Yesterday, last-minute talks were taking place to avert a political crisis.
On one level, the future system of press regulation was at stake. On another was the wellbeing of the Coalition government, with the Tories split from their Liberal Democrat partners.
The prospect of the Liberal Democrats joining with Labour, not to mention Conservative rebels, in tonight’s Commons vote on implementation of the recommendations of the Leveson inquiry into press standards was sharpening minds at Westminster.
In truth, the differences between them have never been great. Both sides now believe press governance by royal charter is preferable. The Nick Clegg-Ed Miliband axis wanted newspapers to be forced to publish apologies, David Cameron said pressure should be brought to bear. Mr Clegg and Mr Miliband wished to accommodate third-party pressure groups bringing complaints; Mr Cameron said third parties could, if the issues raised are in the public interest. Labour and the Lib-Dems were keen to prevent the press having a veto on the appointment of members of the regulatory board.
That is pretty much it. Which brings us to the main point of divergence: the Prime Minister said that the writ of his royal charter should run without the aid of statute; his opponents maintain that it should be enshrined in law, and that some legislation is required.
This newspaper, like Mr Clegg and Mr Miliband, believes that a light form of statute, “a dab”, is needed. Ideally, we would not desire it. Press freedom is sacrosanct and must embrace the notion of being able to operate without interference from Parliament. The Commons and Lords are full of MPs and peers who would love to get their teeth into the press, relishing the chance of revenge for previous wounds. A precedent would be set, as Mr Cameron said; the “Rubicon” would be crossed and control of the press would be on a “slippery slope”. However, what we support is not a full-blown “press law”, or the detailed act that Hacked Off, the press reform lobbying group, originally sought.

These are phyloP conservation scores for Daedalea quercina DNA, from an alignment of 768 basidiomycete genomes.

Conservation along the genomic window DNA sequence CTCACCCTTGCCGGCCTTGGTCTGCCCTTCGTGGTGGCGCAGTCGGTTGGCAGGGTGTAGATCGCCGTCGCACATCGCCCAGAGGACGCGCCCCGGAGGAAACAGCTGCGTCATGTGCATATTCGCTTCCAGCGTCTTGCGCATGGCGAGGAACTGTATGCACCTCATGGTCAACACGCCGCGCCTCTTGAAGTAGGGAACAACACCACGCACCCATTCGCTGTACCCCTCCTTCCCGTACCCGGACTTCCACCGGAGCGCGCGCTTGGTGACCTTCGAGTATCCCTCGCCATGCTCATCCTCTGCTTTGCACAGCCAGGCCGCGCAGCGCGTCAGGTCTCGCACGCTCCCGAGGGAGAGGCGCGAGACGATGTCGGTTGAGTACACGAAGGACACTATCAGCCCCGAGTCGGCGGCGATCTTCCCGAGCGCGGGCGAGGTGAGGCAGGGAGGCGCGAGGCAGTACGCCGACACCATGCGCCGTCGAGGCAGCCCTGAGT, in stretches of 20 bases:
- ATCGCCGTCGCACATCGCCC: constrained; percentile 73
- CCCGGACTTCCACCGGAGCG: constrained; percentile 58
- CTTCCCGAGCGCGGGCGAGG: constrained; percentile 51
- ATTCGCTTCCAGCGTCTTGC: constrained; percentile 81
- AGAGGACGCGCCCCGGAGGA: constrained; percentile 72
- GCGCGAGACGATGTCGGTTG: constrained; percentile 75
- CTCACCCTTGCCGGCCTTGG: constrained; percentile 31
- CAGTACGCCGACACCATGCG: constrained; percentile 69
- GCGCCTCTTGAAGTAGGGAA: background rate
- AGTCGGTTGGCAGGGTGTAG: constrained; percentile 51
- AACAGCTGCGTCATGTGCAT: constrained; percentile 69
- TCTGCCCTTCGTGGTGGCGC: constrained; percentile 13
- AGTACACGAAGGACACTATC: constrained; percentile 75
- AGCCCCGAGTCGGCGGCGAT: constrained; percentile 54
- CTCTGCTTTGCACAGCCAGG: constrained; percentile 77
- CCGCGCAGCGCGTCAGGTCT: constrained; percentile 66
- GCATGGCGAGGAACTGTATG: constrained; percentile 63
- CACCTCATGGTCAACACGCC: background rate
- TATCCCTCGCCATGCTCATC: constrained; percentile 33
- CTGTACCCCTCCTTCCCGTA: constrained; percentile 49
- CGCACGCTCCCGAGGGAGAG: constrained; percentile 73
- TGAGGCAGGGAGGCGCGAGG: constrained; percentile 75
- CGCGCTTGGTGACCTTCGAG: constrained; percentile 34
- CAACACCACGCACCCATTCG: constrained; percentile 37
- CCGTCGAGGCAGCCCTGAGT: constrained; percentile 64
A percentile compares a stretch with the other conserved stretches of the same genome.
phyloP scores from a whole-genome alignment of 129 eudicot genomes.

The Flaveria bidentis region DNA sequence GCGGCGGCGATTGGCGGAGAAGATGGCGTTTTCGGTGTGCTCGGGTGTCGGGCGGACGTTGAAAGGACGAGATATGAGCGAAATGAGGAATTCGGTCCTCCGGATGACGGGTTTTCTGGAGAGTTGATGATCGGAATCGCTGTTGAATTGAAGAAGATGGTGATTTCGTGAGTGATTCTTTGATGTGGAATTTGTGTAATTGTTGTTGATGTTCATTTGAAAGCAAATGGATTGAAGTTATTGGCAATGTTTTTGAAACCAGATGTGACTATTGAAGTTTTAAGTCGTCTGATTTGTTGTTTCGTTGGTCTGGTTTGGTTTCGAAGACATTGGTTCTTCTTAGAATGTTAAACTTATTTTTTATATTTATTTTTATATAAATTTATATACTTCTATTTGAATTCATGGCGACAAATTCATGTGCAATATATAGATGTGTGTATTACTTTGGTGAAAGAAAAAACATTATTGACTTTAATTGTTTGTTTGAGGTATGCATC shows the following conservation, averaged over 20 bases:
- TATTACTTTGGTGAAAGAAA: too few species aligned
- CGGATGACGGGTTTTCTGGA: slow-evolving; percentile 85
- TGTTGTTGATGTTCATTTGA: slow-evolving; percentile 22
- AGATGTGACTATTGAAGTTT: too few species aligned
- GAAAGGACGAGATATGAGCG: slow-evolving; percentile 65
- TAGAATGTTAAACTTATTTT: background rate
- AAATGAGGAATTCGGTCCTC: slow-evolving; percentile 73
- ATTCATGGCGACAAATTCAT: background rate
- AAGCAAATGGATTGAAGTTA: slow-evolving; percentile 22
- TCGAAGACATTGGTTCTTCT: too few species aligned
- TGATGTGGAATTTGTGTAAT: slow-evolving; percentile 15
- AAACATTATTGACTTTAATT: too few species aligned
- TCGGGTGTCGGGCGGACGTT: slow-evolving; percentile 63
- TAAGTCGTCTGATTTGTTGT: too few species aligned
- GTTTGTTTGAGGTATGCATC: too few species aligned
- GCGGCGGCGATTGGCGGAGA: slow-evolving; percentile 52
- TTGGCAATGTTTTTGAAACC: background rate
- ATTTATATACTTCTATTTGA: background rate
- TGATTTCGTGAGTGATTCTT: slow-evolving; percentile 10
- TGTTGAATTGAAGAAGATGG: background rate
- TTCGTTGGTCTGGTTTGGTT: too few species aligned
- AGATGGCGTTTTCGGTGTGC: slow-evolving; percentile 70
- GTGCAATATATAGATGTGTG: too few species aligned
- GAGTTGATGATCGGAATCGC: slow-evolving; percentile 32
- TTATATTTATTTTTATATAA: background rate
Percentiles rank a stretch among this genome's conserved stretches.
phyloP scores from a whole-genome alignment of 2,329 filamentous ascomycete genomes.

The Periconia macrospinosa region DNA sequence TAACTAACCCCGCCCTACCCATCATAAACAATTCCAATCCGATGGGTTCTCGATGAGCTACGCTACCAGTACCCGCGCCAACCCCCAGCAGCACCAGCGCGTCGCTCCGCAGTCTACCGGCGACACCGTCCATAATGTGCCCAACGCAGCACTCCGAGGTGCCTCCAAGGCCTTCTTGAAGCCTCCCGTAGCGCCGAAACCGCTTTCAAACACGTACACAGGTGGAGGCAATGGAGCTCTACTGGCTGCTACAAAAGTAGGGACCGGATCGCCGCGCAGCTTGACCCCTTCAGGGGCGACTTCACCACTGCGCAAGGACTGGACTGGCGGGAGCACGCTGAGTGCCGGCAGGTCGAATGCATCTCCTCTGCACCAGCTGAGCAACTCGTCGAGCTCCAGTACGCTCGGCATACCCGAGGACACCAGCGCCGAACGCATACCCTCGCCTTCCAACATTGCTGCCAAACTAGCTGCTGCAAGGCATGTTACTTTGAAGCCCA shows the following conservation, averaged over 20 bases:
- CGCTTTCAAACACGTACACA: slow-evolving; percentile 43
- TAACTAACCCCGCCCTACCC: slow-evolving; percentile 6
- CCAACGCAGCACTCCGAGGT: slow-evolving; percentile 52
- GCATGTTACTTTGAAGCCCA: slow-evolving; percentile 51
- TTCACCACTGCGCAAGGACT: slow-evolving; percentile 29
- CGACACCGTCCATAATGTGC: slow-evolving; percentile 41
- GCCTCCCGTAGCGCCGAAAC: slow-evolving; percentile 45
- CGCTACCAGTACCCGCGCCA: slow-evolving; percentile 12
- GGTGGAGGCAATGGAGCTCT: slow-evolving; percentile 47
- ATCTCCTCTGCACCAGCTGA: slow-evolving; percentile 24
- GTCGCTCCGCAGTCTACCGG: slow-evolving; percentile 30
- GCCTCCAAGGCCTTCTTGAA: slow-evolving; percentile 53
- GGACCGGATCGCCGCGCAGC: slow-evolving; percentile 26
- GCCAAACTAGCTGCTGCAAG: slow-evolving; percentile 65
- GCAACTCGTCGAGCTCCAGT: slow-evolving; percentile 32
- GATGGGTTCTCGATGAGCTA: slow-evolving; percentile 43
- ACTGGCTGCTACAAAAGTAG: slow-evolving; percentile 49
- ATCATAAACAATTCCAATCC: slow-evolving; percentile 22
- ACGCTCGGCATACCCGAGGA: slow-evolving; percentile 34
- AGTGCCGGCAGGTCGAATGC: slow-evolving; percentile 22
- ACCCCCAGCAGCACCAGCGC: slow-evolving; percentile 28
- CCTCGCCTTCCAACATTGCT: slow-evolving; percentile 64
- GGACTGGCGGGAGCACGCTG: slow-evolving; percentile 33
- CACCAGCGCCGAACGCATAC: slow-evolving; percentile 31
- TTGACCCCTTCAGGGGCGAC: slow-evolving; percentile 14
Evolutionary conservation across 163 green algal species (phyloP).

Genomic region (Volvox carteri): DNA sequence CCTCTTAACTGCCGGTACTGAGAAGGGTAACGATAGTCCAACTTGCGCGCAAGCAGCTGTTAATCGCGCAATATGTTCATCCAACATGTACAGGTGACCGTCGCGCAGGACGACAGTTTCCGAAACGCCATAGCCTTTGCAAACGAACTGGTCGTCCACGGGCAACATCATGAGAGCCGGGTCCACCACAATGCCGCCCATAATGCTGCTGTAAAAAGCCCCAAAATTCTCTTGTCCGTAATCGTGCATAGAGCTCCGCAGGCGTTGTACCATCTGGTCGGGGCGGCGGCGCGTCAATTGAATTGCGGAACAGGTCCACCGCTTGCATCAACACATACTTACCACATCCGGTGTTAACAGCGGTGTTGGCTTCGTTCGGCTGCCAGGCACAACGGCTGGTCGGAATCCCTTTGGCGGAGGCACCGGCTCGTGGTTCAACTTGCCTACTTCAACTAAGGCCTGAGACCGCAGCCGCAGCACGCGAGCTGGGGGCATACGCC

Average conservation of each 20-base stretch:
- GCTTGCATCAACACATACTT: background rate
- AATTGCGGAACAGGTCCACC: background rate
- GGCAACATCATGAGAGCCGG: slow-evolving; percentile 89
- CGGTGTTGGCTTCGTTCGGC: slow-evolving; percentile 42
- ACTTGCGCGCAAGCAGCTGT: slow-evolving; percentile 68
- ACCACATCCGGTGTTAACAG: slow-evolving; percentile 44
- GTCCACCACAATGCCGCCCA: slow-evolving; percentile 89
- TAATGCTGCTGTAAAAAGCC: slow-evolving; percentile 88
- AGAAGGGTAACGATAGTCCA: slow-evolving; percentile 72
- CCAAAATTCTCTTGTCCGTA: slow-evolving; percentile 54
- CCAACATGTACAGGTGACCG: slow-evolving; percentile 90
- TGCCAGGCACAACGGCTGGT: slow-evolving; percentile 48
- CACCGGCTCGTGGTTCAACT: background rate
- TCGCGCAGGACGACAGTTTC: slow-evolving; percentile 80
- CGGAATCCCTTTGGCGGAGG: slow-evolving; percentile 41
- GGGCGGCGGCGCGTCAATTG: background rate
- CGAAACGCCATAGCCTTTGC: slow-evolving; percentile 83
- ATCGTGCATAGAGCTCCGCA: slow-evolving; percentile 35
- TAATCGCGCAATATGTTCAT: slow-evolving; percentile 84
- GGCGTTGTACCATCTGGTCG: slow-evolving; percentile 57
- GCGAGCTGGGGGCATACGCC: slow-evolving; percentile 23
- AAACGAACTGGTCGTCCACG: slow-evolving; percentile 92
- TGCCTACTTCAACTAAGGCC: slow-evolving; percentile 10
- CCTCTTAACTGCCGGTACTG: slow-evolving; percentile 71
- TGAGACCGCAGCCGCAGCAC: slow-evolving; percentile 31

Having rejected Leveson’s recommendation of statute, on the grounds that Parliament should not hold sway over the press, Mr Cameron, advised by Oliver Letwin, came up with the idea of a royal charter.
This is a device applied to the oversight of institutions from the Bank of England to Cambridge University and the BBC. But royal charters are administered by the Privy Council, which comprises senior politicians meeting in secret (the word “privy” means just that). Mr Cameron seemingly has little issue with such a body dictating press regulation. The scope for amendment without open consultation is obvious. Far better to apply a brake, requiring changes to the charter to be debated in Parliament, and only if two-thirds majorities in both Houses approve them.
That is more appealing than the Cameron model of only royal charter. It’s more attractive, too, than the sort of lengthy statute that some campaigners would prefer. Privy Council, with all its mystery, or Parliament, with cameras, and even then, if only two-thirds agree? Put like that, it is difficult to side with the argument that the Clegg-Miliband formula is a rejection of everything we hold dear.
The press have got themselves to this point – though not all its members. We would feel fully entitled to turn around and reject a new framework, on the grounds that we did not hack phones, or pay paparazzis, or bribe public servants. However, we recognise the need for the restoration of trust, which must begin with a better means of regulation.